Hispanics in Higher Education and the Texas Top 10% Law
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This paper examines the consequences of changes in Hispanic college enrollment after affirmative action was banned and replaced by an admission guarantee for students who graduate in the top 10% of their high school class. We use administrative data on applicants, admittees, and enrollees from the two most selective public institutions and Texas Education Agency data about high schools to evaluate whether and how application, admission, and enrollment rates changed under the three admission regimes. Despite popular claims that the top 10% law has restored diversity to Texas’s public flagships, our analyses that account for secular changes in the size of graduation cohorts show that Hispanics are more disadvantaged relative to whites under the top 10% admission regime at both University of Texas at Austin and Texas A&M University. Simulations of Hispanics’ gains and losses at each stage of the college pipeline reveal that affirmative action is the most efficient policy to diversify college campuses, even in highly segregated states like Texas.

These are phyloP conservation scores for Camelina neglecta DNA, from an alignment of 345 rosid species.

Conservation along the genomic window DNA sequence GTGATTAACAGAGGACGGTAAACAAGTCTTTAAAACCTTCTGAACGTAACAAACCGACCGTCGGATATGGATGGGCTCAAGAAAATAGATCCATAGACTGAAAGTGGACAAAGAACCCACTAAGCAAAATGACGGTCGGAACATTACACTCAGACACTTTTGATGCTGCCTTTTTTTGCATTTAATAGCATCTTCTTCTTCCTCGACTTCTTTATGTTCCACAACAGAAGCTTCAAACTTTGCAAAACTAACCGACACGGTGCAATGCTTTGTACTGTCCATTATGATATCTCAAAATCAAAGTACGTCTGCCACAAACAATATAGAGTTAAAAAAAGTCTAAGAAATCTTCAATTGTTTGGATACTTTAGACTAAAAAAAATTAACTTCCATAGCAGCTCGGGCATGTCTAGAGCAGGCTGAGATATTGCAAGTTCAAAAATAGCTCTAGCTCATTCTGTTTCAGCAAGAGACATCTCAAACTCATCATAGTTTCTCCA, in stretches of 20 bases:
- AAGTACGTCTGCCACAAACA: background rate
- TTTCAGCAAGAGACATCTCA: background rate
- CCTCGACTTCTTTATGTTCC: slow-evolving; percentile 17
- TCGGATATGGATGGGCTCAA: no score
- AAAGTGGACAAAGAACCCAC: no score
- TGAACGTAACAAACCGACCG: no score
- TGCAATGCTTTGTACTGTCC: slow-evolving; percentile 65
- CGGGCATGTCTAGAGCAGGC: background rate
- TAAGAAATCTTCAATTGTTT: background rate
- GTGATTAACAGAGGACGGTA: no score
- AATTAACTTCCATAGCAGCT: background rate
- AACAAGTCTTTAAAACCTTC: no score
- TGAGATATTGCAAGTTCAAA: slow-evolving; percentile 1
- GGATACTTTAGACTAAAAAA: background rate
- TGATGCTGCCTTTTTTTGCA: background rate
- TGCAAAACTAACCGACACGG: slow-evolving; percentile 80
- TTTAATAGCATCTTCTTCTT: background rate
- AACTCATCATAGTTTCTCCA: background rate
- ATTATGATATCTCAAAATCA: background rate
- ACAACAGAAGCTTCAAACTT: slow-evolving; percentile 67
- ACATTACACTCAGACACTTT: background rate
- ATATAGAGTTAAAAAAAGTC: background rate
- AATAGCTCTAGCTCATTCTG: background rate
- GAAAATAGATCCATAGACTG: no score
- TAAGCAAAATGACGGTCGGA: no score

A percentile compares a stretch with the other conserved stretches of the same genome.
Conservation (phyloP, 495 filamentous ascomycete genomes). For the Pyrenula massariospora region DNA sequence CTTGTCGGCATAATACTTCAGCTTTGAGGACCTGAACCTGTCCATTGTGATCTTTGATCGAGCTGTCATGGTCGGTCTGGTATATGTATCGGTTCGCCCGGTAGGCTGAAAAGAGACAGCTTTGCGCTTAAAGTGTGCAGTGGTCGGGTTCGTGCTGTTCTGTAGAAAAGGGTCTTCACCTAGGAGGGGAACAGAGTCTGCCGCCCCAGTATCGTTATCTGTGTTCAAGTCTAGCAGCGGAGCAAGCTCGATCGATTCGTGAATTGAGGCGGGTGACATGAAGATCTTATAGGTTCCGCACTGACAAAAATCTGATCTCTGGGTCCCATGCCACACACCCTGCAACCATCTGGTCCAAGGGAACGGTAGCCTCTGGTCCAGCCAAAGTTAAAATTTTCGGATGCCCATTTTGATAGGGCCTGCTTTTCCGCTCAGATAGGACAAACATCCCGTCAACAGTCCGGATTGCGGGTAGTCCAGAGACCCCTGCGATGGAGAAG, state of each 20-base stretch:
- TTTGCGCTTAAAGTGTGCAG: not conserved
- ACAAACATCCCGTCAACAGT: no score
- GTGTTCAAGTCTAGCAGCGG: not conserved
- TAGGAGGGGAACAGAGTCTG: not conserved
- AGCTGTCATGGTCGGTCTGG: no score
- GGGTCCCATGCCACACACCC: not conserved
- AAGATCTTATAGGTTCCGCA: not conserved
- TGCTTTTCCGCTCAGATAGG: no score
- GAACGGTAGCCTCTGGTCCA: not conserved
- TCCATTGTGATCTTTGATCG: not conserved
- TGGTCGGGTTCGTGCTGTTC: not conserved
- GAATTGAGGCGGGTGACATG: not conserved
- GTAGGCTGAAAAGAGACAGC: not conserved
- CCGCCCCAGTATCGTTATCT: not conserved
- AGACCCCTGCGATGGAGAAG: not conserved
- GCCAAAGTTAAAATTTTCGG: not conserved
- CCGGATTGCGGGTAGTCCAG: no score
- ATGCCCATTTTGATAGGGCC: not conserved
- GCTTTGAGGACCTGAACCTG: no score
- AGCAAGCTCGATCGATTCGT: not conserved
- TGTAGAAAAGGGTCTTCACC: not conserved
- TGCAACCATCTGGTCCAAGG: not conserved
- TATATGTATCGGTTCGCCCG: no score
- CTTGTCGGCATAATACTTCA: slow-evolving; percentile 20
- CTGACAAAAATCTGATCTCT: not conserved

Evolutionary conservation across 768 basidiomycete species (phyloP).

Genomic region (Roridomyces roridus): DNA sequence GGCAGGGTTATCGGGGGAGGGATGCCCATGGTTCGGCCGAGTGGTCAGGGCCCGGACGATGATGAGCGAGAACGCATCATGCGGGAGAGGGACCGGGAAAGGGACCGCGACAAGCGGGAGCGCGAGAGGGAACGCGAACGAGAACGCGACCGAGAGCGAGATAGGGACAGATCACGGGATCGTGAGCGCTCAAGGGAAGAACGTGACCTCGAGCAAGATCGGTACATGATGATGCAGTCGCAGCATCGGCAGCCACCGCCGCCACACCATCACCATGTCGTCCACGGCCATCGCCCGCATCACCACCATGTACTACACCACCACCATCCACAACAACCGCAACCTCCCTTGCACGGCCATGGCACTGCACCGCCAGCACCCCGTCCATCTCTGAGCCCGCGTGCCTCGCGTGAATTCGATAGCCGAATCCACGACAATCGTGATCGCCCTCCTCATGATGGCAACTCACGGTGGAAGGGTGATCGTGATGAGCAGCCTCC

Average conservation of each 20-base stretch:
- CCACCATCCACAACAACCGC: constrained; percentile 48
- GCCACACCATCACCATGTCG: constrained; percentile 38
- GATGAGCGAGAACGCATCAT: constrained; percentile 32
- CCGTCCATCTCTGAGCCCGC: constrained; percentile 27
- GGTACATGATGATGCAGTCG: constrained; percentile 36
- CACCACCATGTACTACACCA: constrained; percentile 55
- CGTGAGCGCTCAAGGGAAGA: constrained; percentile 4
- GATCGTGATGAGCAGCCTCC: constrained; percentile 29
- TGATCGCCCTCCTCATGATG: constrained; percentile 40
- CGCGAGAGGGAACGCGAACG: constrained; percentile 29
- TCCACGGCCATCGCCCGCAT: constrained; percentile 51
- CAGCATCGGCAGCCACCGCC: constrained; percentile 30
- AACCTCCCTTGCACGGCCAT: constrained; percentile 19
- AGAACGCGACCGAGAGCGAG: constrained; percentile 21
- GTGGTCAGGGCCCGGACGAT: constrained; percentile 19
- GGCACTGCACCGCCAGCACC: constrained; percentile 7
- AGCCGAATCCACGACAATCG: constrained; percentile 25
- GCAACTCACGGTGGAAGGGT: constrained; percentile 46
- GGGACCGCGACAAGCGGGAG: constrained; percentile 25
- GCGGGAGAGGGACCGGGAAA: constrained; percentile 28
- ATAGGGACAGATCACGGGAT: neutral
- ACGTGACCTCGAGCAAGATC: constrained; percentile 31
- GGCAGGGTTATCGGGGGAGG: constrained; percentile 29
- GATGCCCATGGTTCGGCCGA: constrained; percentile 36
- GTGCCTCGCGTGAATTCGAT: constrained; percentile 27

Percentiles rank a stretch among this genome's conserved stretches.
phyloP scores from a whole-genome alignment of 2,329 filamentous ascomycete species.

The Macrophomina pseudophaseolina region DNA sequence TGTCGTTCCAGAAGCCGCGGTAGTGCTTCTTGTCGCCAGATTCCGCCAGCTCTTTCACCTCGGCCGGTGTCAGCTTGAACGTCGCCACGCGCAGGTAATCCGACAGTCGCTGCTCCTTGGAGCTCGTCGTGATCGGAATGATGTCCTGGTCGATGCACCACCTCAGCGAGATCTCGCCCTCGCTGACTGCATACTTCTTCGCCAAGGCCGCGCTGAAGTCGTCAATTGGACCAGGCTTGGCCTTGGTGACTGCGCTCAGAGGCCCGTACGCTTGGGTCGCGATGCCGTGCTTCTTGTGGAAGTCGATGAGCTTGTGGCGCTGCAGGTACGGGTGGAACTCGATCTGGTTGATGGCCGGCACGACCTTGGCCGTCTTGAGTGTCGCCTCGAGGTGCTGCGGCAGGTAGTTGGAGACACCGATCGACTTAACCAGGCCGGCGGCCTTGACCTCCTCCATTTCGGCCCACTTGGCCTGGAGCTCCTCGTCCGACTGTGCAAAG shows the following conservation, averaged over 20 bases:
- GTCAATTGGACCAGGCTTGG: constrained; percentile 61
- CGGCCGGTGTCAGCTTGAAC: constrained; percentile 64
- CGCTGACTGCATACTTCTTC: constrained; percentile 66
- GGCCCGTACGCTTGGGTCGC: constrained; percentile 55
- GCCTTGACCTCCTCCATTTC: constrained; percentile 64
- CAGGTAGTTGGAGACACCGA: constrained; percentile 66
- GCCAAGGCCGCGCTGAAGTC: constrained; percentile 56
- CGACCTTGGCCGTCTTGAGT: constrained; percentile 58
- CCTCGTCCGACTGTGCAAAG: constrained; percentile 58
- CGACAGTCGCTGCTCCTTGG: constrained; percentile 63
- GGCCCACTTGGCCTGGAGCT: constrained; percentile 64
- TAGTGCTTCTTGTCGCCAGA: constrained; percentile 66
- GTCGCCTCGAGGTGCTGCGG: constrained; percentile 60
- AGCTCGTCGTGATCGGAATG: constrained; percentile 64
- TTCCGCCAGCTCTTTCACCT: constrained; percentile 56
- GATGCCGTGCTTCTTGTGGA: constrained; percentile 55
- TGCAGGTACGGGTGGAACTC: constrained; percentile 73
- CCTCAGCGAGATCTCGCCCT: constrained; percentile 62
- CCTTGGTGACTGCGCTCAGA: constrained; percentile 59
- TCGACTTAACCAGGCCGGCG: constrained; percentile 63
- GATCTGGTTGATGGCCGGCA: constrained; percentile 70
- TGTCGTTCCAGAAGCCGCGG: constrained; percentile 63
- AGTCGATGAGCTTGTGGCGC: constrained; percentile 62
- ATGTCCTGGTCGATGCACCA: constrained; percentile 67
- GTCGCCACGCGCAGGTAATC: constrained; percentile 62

KeywordsHispanics Higher education Top ten percent law Affirmative action
This study was supported by grants from the Ford, Mellon, Hewlett, and Spencer Foundations and NSF (GRANT # SES-0350990). We gratefully acknowledge institutional support from the Office of Population Research (NICHD Grant # R24 H0047879) and programming assistance from Dawn Koffman.
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